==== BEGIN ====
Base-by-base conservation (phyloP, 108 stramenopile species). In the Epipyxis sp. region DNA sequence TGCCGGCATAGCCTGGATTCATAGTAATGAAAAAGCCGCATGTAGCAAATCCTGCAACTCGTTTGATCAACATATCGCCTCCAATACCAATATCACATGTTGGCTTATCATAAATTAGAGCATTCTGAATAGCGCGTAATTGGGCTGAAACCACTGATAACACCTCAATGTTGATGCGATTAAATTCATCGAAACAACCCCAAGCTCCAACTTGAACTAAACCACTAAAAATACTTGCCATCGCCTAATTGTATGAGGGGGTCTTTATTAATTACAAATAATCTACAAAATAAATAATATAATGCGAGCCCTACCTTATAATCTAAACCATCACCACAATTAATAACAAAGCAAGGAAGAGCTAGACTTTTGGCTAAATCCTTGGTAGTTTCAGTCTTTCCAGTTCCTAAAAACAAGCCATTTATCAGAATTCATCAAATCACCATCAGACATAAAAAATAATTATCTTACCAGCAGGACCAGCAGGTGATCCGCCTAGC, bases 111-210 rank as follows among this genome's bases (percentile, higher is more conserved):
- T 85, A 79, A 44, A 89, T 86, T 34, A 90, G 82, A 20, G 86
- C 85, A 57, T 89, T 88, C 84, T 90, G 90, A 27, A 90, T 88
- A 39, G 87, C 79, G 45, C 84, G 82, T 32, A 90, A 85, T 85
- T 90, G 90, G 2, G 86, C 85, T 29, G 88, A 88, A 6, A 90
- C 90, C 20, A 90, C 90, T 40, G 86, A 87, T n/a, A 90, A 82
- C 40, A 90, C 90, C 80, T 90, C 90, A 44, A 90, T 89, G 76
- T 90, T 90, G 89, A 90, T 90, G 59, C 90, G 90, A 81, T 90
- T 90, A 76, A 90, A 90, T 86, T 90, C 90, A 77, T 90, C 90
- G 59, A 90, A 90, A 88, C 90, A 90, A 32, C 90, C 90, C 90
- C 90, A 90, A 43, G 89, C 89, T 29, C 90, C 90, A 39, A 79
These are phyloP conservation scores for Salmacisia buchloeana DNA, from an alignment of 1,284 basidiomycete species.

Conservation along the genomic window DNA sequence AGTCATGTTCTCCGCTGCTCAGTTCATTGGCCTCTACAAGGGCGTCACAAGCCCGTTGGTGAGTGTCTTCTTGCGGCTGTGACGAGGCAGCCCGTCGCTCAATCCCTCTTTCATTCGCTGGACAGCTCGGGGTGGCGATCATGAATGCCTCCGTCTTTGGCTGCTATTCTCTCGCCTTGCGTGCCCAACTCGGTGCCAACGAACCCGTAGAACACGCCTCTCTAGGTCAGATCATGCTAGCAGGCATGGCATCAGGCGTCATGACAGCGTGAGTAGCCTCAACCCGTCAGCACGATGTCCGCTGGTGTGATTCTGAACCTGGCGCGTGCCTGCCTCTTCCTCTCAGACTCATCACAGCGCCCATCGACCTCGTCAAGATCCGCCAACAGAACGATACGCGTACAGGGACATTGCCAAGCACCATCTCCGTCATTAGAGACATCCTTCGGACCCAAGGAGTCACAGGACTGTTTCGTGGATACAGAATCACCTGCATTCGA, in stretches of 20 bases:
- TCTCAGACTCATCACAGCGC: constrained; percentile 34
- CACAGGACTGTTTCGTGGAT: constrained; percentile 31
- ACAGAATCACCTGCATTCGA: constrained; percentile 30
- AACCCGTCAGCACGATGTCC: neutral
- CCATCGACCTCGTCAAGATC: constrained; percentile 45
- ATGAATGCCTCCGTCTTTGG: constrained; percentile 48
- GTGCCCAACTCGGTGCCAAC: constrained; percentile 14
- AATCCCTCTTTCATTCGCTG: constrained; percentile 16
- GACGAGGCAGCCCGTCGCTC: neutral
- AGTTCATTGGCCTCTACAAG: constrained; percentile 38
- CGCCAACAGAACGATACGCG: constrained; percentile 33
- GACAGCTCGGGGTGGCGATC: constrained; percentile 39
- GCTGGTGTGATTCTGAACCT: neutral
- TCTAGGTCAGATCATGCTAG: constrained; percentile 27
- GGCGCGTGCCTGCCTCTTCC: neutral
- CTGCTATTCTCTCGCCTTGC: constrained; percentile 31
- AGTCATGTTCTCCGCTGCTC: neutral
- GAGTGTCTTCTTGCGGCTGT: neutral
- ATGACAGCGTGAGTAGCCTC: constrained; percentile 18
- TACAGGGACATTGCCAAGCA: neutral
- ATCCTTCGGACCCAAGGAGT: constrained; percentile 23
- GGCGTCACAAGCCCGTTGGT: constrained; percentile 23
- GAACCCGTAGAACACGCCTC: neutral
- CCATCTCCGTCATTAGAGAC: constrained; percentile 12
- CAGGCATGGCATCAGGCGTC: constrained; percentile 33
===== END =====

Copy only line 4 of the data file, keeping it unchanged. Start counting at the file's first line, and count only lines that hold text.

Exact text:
- A 39, G 87, C 79, G 45, C 84, G 82, T 32, A 90, A 85, T 85